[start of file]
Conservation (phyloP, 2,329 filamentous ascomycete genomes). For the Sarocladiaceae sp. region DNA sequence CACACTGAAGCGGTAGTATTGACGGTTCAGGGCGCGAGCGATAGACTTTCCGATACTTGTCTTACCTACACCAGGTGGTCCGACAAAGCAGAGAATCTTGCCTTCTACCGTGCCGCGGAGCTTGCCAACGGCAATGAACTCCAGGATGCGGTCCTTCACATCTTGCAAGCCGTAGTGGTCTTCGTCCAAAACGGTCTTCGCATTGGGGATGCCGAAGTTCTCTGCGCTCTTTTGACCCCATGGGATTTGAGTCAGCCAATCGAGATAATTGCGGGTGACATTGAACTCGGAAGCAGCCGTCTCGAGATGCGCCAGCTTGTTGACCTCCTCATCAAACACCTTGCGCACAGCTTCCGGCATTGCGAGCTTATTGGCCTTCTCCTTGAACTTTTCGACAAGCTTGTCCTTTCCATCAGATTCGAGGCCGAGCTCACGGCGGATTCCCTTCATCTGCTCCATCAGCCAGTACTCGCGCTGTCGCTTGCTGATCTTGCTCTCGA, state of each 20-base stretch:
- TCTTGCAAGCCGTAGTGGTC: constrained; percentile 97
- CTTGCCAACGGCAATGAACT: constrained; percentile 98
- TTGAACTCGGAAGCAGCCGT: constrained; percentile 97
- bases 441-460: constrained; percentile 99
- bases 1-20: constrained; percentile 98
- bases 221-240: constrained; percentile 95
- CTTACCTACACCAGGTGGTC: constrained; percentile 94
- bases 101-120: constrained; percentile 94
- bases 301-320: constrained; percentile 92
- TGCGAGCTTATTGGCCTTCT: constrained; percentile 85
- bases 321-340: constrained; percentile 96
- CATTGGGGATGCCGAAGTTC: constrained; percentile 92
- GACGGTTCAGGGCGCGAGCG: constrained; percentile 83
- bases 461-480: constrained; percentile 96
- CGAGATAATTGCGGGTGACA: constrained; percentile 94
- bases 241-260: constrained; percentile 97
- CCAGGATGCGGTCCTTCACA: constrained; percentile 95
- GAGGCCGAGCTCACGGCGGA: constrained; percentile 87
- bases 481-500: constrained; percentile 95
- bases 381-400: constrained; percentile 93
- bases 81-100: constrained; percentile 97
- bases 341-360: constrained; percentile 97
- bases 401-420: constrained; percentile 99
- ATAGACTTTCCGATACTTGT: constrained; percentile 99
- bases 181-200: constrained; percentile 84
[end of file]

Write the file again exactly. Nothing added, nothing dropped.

Conservation (phyloP, 2,329 filamentous ascomycete genomes). For the Sarocladiaceae sp. region DNA sequence CACACTGAAGCGGTAGTATTGACGGTTCAGGGCGCGAGCGATAGACTTTCCGATACTTGTCTTACCTACACCAGGTGGTCCGACAAAGCAGAGAATCTTGCCTTCTACCGTGCCGCGGAGCTTGCCAACGGCAATGAACTCCAGGATGCGGTCCTTCACATCTTGCAAGCCGTAGTGGTCTTCGTCCAAAACGGTCTTCGCATTGGGGATGCCGAAGTTCTCTGCGCTCTTTTGACCCCATGGGATTTGAGTCAGCCAATCGAGATAATTGCGGGTGACATTGAACTCGGAAGCAGCCGTCTCGAGATGCGCCAGCTTGTTGACCTCCTCATCAAACACCTTGCGCACAGCTTCCGGCATTGCGAGCTTATTGGCCTTCTCCTTGAACTTTTCGACAAGCTTGTCCTTTCCATCAGATTCGAGGCCGAGCTCACGGCGGATTCCCTTCATCTGCTCCATCAGCCAGTACTCGCGCTGTCGCTTGCTGATCTTGCTCTCGA, state of each 20-base stretch:
- TCTTGCAAGCCGTAGTGGTC: constrained; percentile 97
- CTTGCCAACGGCAATGAACT: constrained; percentile 98
- TTGAACTCGGAAGCAGCCGT: constrained; percentile 97
- bases 441-460: constrained; percentile 99
- bases 1-20: constrained; percentile 98
- bases 221-240: constrained; percentile 95
- CTTACCTACACCAGGTGGTC: constrained; percentile 94
- bases 101-120: constrained; percentile 94
- bases 301-320: constrained; percentile 92
- TGCGAGCTTATTGGCCTTCT: constrained; percentile 85
- bases 321-340: constrained; percentile 96
- CATTGGGGATGCCGAAGTTC: constrained; percentile 92
- GACGGTTCAGGGCGCGAGCG: constrained; percentile 83
- bases 461-480: constrained; percentile 96
- CGAGATAATTGCGGGTGACA: constrained; percentile 94
- bases 241-260: constrained; percentile 97
- CCAGGATGCGGTCCTTCACA: constrained; percentile 95
- GAGGCCGAGCTCACGGCGGA: constrained; percentile 87
- bases 481-500: constrained; percentile 95
- bases 381-400: constrained; percentile 93
- bases 81-100: constrained; percentile 97
- bases 341-360: constrained; percentile 97
- bases 401-420: constrained; percentile 99
- ATAGACTTTCCGATACTTGT: constrained; percentile 99
- bases 181-200: constrained; percentile 84